OK, keep in mind that SkiPressWorld went out of business. And that any review site is not any better than it's reviewers; SPW's tended to like to rip. I would suggest Real Skiers for reviews that are more suitable for most intermediate to advanced skiers. (They also like Heads, incidentally, but also Blizzards.)
Second, Pre KERS Head SS's are not in any way shape or form similar in forgiveness to Blizzard Sonics. The two are vastly different skis, in that Heads are damp, heavy, love to turn turn turn, and stiffen a little as you flex them, so they remain planted at speed (a good thing). But they can become a handful at that speed if you're lighter (you never state your size) because they're stiffer yet than when you started turning. (Maybe not such a good thing). They are not the grippiest ski around and have crappy factory edges; you'll need to reset the edges at 1/3 to make them work on ice. I'd agree that you can learn well on a SS. I love them, I have owned a pair for years now.
Blizzard Sonics, from what I deduce (have skied the Supersonic), are light, lots of snow feel, much easier to initiate and move around, not as planted at speed, but more versatile as to turn shape, terrain, and lower speed handling. They also will have better grip than the SS's out of the box. A better choice for lighter skiers IMO.
So some of this is about who you are and what you're seeking in feel. If you like the Head feel, then pre-KERS SS's will be really fun, as long as you take lessons and respect their potential. If you want a lighter ski that's got a wider envelope for speed and turn shape (and will tend to ride up through, rather than plow through, soft snow), then the Blizzards will be great. Personally, for your purposes I think the Contact is the best of the three, and certainly the most versatile. They rock bumps, they do surprisingly well in light pow, and they will teach you to carve in a way the other two won't.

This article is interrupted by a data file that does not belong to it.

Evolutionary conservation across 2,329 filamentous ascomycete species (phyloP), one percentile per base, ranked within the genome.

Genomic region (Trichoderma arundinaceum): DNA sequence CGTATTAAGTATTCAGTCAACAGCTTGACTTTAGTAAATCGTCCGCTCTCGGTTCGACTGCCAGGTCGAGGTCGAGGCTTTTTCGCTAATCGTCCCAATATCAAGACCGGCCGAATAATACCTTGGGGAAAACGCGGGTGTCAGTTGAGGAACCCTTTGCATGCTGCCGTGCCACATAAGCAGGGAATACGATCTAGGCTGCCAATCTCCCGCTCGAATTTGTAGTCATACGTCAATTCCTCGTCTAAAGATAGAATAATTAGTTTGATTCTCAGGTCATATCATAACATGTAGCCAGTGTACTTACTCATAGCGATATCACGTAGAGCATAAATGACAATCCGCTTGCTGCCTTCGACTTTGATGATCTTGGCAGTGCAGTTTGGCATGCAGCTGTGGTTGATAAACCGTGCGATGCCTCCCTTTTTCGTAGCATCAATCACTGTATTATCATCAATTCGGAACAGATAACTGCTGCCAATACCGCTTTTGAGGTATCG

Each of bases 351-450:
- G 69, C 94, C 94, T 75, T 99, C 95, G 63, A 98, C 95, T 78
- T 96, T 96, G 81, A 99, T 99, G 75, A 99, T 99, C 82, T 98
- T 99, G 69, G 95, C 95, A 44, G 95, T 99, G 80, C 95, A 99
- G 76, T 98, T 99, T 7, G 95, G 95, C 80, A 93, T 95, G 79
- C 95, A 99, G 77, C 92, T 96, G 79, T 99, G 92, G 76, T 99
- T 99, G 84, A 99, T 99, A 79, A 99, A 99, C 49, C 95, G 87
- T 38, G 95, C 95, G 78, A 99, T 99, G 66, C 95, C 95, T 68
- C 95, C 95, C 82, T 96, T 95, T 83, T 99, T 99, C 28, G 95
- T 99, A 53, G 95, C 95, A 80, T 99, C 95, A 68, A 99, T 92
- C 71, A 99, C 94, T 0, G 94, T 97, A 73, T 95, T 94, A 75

Suggest you STOP FOCUSING on specs like waist width and sidecut (I have no clue what a "better" sidecut even means). Just because your present skis have a certain width or sidecut doesn't mean that any ski near those specs will handle or feel the same, or that you have to change your specs to make the swap worthwhile. If in fact you want a more all-mountain ski, that will do better in a few inches of soft snow, but not as well on ice, then you should jump up to at least 75 - 80 mm waist and will probably end up on a longer sidecut. If you want that, I would strongly recommend last year's Head iM78, if you can find one, Blizzard Magnum 7.6, or Elan Ti78. Otherwise, pay attention to the feel, handling characteristics, and forgiveness of the skis you're looking at. See which matches your style and terrain you usually ski on.
Finally, do your homework here. There are excellent reviews of every ski that's been mentioned. Search.